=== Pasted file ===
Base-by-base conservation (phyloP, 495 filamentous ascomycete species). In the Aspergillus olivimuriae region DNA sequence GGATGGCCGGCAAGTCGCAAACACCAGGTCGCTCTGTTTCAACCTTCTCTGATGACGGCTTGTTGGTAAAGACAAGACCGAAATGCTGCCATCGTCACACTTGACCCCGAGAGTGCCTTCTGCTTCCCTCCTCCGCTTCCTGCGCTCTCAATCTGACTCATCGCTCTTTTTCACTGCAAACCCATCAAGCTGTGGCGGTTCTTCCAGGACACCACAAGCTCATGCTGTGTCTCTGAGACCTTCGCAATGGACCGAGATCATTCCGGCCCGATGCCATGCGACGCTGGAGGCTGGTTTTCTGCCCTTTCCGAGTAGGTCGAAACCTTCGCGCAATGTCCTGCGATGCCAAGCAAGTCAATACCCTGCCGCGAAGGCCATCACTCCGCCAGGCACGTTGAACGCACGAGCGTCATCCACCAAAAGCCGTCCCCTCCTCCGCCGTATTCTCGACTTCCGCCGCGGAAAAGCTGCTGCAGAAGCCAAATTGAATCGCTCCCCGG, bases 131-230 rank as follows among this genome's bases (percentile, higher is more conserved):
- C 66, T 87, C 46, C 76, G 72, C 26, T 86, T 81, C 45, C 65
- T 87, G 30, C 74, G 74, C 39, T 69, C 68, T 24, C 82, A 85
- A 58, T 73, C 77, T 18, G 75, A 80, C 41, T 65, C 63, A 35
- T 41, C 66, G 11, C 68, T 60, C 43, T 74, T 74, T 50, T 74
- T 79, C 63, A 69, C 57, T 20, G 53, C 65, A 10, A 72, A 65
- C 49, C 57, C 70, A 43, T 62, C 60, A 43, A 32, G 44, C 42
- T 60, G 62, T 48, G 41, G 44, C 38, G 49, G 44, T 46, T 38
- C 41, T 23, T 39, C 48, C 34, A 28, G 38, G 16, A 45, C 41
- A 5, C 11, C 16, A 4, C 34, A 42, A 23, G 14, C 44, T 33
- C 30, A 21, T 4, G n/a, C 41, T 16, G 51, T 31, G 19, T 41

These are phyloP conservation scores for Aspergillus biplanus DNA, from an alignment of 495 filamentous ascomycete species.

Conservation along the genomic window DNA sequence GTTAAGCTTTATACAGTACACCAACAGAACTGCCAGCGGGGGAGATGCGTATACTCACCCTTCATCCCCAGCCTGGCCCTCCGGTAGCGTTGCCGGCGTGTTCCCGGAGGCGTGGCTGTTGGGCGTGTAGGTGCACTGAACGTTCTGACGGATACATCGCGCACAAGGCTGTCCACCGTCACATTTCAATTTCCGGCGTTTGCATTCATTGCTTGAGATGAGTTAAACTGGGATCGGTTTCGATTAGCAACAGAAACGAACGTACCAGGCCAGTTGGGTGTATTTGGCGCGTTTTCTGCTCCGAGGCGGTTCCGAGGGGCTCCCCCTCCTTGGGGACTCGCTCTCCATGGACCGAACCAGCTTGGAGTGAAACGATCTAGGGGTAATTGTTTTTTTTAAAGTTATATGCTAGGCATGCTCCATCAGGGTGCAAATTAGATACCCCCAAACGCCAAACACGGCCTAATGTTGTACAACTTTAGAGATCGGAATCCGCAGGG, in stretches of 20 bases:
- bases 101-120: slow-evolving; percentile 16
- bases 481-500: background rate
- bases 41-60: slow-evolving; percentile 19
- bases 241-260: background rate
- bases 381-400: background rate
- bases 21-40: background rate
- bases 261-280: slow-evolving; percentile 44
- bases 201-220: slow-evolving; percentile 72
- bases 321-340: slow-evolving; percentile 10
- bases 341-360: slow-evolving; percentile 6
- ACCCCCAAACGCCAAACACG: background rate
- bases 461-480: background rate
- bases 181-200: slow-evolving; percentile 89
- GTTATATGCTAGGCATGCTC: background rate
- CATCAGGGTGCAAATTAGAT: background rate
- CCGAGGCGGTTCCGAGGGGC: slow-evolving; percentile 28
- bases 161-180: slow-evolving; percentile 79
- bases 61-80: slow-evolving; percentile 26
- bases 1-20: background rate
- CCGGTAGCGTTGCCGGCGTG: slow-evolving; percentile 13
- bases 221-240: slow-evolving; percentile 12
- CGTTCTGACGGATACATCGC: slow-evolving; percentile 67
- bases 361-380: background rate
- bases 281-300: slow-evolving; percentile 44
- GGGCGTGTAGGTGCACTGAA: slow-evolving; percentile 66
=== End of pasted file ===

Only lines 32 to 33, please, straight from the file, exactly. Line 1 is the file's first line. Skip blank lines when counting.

- bases 1-20: background rate
- CCGGTAGCGTTGCCGGCGTG: slow-evolving; percentile 13